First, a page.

11. I'm not sure if anyone else is getting this but I've noticed today that when I come to www.basicroleplaying.com (i.e. just that address) I find myself on the forum index rather than the homepage. I'm not sure if this is intentional or something that others are having just a problem I'm getting but it's happened both at work and home today on 3 different machines in total.
  12. I see, it all becomes clear. Actually it doesn't really. But I did ask. Oh, and I thought Trifletraxor was some sort of Scandihoovian vehicle for pulling large puddings.
  13. OK, I'll bite. What's the joke? And what's with the beetles? Is that something to do with the numbers some people have in their sigs?
  14. I'm a little late to the party but I'm currently running a post-apocalyptic sci-fi game. I've put the character sheet and a new initiative system in the downloads section. I've also got the weapons written up. The document isn't finished yet so I haven't posted it but if you want, Loki, I can PM you a copy of what I've got at the moment. I wasn't keen on the idea of energy weapons for my near future semi-hard SF setting so I went for a mixture of traditional chemical slug throwers (albeit using caseless ammo, etc) and coil guns which use magnetic coils to accelerate the projectiles. The weapons are fairly detailed with 8 to 10 or so of each class, from a range of manufacturers with their own design ethos, naming conventions, etc. Oh, and there are catalogue-style writeups for all the weapons to help expand the background and give them more flavour. I've also changed a few of the existing weapon categories around so shotguns have been replaced by flechette weapons known as flak guns (with corresponding pistol versions) and SMGs are now known as chain pistols and are very popular close-quarters weapons. I haven't written up any heavy weapons but the main guns and melee stuff (which is intentionally basic) are all done, as is the armour. I'm not sure how much help any of it will be to you as you may well be aiming for something completely different but you could mine it for ideas. If you want a copy let me know and I'll send it over.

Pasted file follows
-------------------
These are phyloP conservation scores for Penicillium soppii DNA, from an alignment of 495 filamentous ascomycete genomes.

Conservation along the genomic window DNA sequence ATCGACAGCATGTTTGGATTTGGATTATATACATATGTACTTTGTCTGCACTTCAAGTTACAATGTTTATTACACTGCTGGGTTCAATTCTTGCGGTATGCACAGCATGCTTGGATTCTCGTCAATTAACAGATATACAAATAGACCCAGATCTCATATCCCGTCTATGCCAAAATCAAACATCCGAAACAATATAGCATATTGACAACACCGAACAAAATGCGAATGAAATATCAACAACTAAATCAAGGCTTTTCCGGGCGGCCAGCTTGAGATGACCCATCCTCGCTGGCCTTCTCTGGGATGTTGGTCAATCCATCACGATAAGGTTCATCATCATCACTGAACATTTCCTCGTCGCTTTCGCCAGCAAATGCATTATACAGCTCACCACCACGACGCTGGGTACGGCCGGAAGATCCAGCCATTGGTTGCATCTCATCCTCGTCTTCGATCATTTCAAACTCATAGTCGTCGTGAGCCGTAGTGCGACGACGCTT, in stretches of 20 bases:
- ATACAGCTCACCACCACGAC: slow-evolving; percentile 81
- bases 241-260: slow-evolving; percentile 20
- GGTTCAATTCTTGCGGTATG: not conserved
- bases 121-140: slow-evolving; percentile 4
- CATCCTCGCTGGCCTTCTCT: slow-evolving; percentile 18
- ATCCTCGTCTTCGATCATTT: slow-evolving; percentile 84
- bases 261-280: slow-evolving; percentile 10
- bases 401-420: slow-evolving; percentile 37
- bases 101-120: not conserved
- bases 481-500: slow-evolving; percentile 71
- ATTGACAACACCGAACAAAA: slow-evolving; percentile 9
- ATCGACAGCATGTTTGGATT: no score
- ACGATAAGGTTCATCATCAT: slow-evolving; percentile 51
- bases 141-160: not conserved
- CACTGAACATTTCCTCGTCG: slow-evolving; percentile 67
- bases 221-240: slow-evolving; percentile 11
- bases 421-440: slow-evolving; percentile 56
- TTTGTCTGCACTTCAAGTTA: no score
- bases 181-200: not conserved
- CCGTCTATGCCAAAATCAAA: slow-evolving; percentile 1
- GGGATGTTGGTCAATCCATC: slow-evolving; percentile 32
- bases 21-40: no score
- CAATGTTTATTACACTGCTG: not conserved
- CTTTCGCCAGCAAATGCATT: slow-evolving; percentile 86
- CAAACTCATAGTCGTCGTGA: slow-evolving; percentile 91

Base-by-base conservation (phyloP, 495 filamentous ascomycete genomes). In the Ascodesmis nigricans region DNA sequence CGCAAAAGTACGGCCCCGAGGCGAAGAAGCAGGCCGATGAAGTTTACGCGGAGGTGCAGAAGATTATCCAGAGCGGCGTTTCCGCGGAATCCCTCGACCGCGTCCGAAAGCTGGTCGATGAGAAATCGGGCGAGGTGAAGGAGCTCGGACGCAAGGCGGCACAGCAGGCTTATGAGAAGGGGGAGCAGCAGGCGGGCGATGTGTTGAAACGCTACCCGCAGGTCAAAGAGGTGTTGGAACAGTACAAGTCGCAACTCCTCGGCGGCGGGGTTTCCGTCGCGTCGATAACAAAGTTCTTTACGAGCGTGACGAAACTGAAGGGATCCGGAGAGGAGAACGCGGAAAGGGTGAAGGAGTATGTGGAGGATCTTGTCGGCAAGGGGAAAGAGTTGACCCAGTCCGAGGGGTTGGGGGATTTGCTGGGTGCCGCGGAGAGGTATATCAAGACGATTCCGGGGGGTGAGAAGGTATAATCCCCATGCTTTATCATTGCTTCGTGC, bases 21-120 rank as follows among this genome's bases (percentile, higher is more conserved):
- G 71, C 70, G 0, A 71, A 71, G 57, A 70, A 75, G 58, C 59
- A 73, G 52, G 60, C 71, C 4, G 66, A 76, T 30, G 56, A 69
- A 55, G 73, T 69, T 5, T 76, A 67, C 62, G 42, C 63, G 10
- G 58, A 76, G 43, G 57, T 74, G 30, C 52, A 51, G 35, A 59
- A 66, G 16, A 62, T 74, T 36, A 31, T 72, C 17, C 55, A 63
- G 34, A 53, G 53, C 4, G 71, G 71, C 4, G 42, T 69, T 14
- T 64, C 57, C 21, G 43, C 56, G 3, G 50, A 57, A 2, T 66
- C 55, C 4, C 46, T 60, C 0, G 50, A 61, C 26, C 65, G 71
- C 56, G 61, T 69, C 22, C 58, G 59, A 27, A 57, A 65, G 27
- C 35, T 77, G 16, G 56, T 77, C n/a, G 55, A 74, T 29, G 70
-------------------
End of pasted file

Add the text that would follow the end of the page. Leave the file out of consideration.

15. They are both optional systems, but then so is the idea of non-lethal damage by the looks of it so if people are adding one system in they may as well combine the two. That being said, adding a K-type damage to weapons would be fairly easy to do as well. @Gollum: I see what you're saying about the difference between Fatigue Points and Hit Points but the easiest way to deal with that is to make them equal. Either double the HP (which is what I tend to do anyway, for slightly more robust protagonists) or half Fatigue Points. I don't think fiddling with the Fatigue Points value is going to make much of a difference to the rest of the game, I'm not sure too many people use them as is anyway so I doubt it would raise many problems.
  • Create New...